"Let's go," he told them.
"It's a story of resolve," Obama said Tuesday. "For Alpha Troop could have simply evacuated their comrades and left that enemy bunker for another day — to ambush another American unit. But as their captain said, 'That's not what the 11th Cavalry does.' "
They steered their tanks through the jungle, mowing down trees at a pace slower than a man can walk. After pushing through two and half miles of jungle, they arrived at the battle.
The plan was to pick up Charlie Company's infantry soldiers and leave, but the North Vietnamese kept firing. So Alpha Troop stayed, and fired back.
Euge, who'd become a driver because he didn't want to fire a gun, had to pop out of the hatch and change the tank's gun barrel in the middle of the fight, bullets whizzing past him.
"Why wasn't I killed, you know?" Euge asked. "You had to crawl up, unscrew a barrel that's white-hot. You're supposed to have an asbestos glove, but in the middle of battle, you don't have a glove. You can barely keep your wits together. So a dry white towel was the best you had."
Rockets slammed into trees, Poindexter recalled. Men fell, and others leapt into their positions to grab their weapons. As the underbrush fell under the fire, the Americans could see bunker after bunker after bunker, with the North Vietnamese dug into them.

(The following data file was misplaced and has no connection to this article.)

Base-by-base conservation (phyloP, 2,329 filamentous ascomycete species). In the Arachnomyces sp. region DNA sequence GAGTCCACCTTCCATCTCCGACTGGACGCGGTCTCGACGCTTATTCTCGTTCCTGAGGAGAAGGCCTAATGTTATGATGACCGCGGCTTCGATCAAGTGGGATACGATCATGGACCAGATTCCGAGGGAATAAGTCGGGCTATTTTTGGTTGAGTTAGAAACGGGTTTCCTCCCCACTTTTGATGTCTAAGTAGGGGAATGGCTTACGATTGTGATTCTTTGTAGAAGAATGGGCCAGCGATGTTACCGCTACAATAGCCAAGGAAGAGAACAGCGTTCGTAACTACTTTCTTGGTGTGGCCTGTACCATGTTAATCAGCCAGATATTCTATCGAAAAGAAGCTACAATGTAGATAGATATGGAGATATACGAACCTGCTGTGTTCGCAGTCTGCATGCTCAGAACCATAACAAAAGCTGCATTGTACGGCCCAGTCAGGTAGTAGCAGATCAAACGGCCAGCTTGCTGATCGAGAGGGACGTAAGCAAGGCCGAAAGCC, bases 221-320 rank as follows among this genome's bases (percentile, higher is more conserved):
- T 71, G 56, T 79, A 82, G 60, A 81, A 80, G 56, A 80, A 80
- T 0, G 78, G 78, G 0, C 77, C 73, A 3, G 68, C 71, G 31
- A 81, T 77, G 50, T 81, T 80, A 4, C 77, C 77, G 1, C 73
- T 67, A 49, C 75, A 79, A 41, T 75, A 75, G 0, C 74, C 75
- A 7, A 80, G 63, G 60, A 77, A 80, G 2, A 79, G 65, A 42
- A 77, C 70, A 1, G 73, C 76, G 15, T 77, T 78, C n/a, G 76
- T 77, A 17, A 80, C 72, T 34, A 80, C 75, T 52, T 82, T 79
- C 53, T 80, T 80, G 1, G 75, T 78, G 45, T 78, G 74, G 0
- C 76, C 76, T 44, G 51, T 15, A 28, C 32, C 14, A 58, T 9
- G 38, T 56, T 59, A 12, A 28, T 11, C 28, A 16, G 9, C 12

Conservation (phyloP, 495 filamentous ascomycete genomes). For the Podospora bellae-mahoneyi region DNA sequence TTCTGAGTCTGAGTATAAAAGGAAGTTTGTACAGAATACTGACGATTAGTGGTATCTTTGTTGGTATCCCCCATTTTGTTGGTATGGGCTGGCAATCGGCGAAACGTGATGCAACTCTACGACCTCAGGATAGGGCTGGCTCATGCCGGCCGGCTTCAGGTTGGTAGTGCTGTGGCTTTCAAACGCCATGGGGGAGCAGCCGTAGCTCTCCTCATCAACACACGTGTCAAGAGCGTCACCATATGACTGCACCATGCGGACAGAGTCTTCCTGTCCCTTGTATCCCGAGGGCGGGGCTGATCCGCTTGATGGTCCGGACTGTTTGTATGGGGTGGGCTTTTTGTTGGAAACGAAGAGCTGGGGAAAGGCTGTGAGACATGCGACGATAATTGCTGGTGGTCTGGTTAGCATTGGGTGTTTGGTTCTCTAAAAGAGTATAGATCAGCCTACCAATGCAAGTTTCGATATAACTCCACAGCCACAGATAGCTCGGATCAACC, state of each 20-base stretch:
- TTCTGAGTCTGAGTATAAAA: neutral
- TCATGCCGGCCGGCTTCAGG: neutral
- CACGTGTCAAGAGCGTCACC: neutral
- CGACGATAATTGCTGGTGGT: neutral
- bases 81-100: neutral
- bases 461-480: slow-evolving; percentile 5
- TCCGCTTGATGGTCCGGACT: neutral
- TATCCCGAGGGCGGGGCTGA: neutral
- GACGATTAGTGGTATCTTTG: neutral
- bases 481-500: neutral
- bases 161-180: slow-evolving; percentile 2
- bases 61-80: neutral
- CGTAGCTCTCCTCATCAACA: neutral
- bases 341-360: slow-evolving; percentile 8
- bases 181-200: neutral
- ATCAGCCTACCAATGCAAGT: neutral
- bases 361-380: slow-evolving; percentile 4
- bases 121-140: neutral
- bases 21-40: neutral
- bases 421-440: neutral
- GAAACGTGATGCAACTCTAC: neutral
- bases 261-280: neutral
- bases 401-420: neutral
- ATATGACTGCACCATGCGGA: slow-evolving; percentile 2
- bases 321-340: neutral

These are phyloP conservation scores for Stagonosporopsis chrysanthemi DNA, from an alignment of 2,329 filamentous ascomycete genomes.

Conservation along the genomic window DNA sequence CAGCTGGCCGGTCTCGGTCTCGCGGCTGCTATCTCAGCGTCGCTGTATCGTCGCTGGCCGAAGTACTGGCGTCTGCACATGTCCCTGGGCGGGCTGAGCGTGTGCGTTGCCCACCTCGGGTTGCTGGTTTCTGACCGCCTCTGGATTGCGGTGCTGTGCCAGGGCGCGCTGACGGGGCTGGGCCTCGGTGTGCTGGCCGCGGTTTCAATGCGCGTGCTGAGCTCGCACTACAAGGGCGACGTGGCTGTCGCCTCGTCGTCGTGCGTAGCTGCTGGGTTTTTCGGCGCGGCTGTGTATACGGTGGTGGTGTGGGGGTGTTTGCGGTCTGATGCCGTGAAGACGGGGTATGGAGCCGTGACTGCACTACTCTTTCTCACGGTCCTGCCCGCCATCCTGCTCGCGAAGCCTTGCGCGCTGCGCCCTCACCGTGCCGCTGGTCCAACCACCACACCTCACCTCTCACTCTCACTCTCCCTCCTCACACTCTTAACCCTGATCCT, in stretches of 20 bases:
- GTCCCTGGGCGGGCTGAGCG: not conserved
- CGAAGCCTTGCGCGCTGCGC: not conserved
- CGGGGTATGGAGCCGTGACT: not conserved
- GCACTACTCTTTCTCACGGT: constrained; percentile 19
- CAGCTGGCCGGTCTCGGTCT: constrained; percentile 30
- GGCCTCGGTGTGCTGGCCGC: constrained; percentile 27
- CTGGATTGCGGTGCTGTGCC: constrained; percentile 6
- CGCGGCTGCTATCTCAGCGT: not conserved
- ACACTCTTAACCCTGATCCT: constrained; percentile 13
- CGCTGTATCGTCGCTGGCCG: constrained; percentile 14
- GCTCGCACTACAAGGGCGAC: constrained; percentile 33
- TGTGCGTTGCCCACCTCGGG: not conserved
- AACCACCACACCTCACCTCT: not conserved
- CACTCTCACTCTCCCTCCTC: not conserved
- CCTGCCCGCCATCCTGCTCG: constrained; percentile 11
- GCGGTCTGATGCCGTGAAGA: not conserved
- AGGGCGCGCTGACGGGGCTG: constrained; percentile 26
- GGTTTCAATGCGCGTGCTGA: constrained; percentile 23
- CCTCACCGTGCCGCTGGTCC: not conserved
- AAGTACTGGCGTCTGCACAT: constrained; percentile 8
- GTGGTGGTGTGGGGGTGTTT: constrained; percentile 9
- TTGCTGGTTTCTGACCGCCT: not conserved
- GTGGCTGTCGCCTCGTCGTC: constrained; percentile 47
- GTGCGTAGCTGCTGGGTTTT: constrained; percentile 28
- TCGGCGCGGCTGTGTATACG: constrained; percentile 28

"There were smells of acrid smoke, the discharge of dozens of machine guns, main tank guns, occasionally something worse, something burning or the smell of blood," Poindexter recalled.
In the end, two of Alpha Troop's men were killed in the battle. Forty others lay wounded.
Three decades later, Alpha's Capt. Poindexter learned that men for whom he'd recommended medals had never received them. So beginning in 2003, he gathered documents and interviews, wrote a book called "The Anonymous Battle" and agitated at the Pentagon for recognition.
"I feel as though these men are receiving the recognition that they are entitled to, and that they felt, like I do, deeply fulfilled to be recognized in such a public and conspicuous way at long last," Poindexter said.
The owner of a successful truck-manufacturing business based in Houston, Poindexter offered to pay for any veteran who couldn't afford the trip.
They flew into Washington on Monday from all over the country, gathering in the lobby of a suburban Comfort Inn, struggling to recognize one another beneath sagging jowls and crinkled eyes.
"You know, this is crazy," Euge said of the commendation. "Thirty-nine years later, someone tells you that you did a good job? It's just odd."
Poindexter said he hoped that Tuesday's ceremony could serve as a stand-in for an entire generation of Vietnam veterans, men and women who — if called on — would have done the same thing.
"We are their surrogates in this matter," Poindexter said.
For Euge, the ceremony feels personal. He's spoken this week of moments that he hadn't described to anyone in his life.
He isn't sure what the recognition, four decades tardy, will mean for him now.
"I don't know how to answer that," Euge said. "Maybe, just a little bit of closure. Maybe. I don't know."